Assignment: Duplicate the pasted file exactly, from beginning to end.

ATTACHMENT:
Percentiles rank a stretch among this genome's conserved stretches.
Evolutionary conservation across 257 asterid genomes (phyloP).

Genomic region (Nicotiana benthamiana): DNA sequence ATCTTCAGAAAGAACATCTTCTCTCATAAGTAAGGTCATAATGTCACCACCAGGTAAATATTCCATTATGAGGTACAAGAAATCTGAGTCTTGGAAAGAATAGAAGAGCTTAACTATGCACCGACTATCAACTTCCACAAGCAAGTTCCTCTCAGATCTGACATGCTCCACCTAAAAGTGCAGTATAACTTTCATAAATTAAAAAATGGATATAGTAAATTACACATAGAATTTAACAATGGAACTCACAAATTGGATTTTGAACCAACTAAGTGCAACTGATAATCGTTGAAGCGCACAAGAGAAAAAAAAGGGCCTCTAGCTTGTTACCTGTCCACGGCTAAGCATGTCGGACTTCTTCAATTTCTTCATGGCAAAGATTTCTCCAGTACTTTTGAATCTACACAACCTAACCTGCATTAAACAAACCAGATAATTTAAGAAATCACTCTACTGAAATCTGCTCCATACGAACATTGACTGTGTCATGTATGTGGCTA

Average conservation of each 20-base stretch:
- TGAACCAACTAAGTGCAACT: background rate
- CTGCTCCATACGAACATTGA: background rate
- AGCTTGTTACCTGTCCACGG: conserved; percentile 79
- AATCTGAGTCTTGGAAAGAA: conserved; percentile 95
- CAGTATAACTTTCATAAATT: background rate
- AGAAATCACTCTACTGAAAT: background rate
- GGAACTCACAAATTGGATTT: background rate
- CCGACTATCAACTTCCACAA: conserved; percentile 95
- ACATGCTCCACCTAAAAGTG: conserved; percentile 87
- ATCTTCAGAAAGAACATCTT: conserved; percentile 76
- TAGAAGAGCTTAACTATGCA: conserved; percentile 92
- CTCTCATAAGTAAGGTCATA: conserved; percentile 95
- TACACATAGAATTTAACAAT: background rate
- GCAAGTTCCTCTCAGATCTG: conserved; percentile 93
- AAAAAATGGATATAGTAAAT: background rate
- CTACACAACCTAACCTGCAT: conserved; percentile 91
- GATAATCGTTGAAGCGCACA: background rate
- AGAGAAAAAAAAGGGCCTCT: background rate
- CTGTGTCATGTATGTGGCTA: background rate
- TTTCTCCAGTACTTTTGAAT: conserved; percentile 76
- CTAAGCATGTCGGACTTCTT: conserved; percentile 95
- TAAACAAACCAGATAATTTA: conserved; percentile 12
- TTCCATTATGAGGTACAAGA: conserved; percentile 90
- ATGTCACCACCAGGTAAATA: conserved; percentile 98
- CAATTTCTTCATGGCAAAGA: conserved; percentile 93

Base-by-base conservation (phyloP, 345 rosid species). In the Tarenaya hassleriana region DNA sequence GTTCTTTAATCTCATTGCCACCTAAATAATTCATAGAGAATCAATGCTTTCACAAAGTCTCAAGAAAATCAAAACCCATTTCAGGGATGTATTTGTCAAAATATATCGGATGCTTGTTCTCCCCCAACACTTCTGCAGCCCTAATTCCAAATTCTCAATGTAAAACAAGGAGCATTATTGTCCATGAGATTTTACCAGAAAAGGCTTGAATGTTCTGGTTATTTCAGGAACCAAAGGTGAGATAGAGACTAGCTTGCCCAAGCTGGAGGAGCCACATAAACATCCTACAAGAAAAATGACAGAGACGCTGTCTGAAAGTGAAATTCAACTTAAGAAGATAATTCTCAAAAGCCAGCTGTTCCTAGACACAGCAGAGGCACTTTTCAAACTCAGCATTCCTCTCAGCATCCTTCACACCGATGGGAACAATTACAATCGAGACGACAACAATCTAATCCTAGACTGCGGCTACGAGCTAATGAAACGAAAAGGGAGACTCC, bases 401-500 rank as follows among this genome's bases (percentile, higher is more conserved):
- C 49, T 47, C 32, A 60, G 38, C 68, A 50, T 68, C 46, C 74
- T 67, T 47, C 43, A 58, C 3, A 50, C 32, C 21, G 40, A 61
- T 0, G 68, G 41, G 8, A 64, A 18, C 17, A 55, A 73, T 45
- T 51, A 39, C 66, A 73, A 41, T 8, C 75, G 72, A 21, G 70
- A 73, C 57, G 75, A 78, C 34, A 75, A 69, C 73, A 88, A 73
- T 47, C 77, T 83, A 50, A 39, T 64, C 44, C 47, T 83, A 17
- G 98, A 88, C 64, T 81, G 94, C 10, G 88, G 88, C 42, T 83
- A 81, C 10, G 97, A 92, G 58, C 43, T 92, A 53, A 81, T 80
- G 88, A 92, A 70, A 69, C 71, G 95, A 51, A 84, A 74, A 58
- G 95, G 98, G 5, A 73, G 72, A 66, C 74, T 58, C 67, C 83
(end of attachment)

Percentiles rank a stretch among this genome's conserved stretches.
Evolutionary conservation across 257 asterid genomes (phyloP).

Genomic region (Nicotiana benthamiana): DNA sequence ATCTTCAGAAAGAACATCTTCTCTCATAAGTAAGGTCATAATGTCACCACCAGGTAAATATTCCATTATGAGGTACAAGAAATCTGAGTCTTGGAAAGAATAGAAGAGCTTAACTATGCACCGACTATCAACTTCCACAAGCAAGTTCCTCTCAGATCTGACATGCTCCACCTAAAAGTGCAGTATAACTTTCATAAATTAAAAAATGGATATAGTAAATTACACATAGAATTTAACAATGGAACTCACAAATTGGATTTTGAACCAACTAAGTGCAACTGATAATCGTTGAAGCGCACAAGAGAAAAAAAAGGGCCTCTAGCTTGTTACCTGTCCACGGCTAAGCATGTCGGACTTCTTCAATTTCTTCATGGCAAAGATTTCTCCAGTACTTTTGAATCTACACAACCTAACCTGCATTAAACAAACCAGATAATTTAAGAAATCACTCTACTGAAATCTGCTCCATACGAACATTGACTGTGTCATGTATGTGGCTA

Average conservation of each 20-base stretch:
- TGAACCAACTAAGTGCAACT: background rate
- CTGCTCCATACGAACATTGA: background rate
- AGCTTGTTACCTGTCCACGG: conserved; percentile 79
- AATCTGAGTCTTGGAAAGAA: conserved; percentile 95
- CAGTATAACTTTCATAAATT: background rate
- AGAAATCACTCTACTGAAAT: background rate
- GGAACTCACAAATTGGATTT: background rate
- CCGACTATCAACTTCCACAA: conserved; percentile 95
- ACATGCTCCACCTAAAAGTG: conserved; percentile 87
- ATCTTCAGAAAGAACATCTT: conserved; percentile 76
- TAGAAGAGCTTAACTATGCA: conserved; percentile 92
- CTCTCATAAGTAAGGTCATA: conserved; percentile 95
- TACACATAGAATTTAACAAT: background rate
- GCAAGTTCCTCTCAGATCTG: conserved; percentile 93
- AAAAAATGGATATAGTAAAT: background rate
- CTACACAACCTAACCTGCAT: conserved; percentile 91
- GATAATCGTTGAAGCGCACA: background rate
- AGAGAAAAAAAAGGGCCTCT: background rate
- CTGTGTCATGTATGTGGCTA: background rate
- TTTCTCCAGTACTTTTGAAT: conserved; percentile 76
- CTAAGCATGTCGGACTTCTT: conserved; percentile 95
- TAAACAAACCAGATAATTTA: conserved; percentile 12
- TTCCATTATGAGGTACAAGA: conserved; percentile 90
- ATGTCACCACCAGGTAAATA: conserved; percentile 98
- CAATTTCTTCATGGCAAAGA: conserved; percentile 93

Base-by-base conservation (phyloP, 345 rosid species). In the Tarenaya hassleriana region DNA sequence GTTCTTTAATCTCATTGCCACCTAAATAATTCATAGAGAATCAATGCTTTCACAAAGTCTCAAGAAAATCAAAACCCATTTCAGGGATGTATTTGTCAAAATATATCGGATGCTTGTTCTCCCCCAACACTTCTGCAGCCCTAATTCCAAATTCTCAATGTAAAACAAGGAGCATTATTGTCCATGAGATTTTACCAGAAAAGGCTTGAATGTTCTGGTTATTTCAGGAACCAAAGGTGAGATAGAGACTAGCTTGCCCAAGCTGGAGGAGCCACATAAACATCCTACAAGAAAAATGACAGAGACGCTGTCTGAAAGTGAAATTCAACTTAAGAAGATAATTCTCAAAAGCCAGCTGTTCCTAGACACAGCAGAGGCACTTTTCAAACTCAGCATTCCTCTCAGCATCCTTCACACCGATGGGAACAATTACAATCGAGACGACAACAATCTAATCCTAGACTGCGGCTACGAGCTAATGAAACGAAAAGGGAGACTCC, bases 401-500 rank as follows among this genome's bases (percentile, higher is more conserved):
- C 49, T 47, C 32, A 60, G 38, C 68, A 50, T 68, C 46, C 74
- T 67, T 47, C 43, A 58, C 3, A 50, C 32, C 21, G 40, A 61
- T 0, G 68, G 41, G 8, A 64, A 18, C 17, A 55, A 73, T 45
- T 51, A 39, C 66, A 73, A 41, T 8, C 75, G 72, A 21, G 70
- A 73, C 57, G 75, A 78, C 34, A 75, A 69, C 73, A 88, A 73
- T 47, C 77, T 83, A 50, A 39, T 64, C 44, C 47, T 83, A 17
- G 98, A 88, C 64, T 81, G 94, C 10, G 88, G 88, C 42, T 83
- A 81, C 10, G 97, A 92, G 58, C 43, T 92, A 53, A 81, T 80
- G 88, A 92, A 70, A 69, C 71, G 95, A 51, A 84, A 74, A 58
- G 95, G 98, G 5, A 73, G 72, A 66, C 74, T 58, C 67, C 83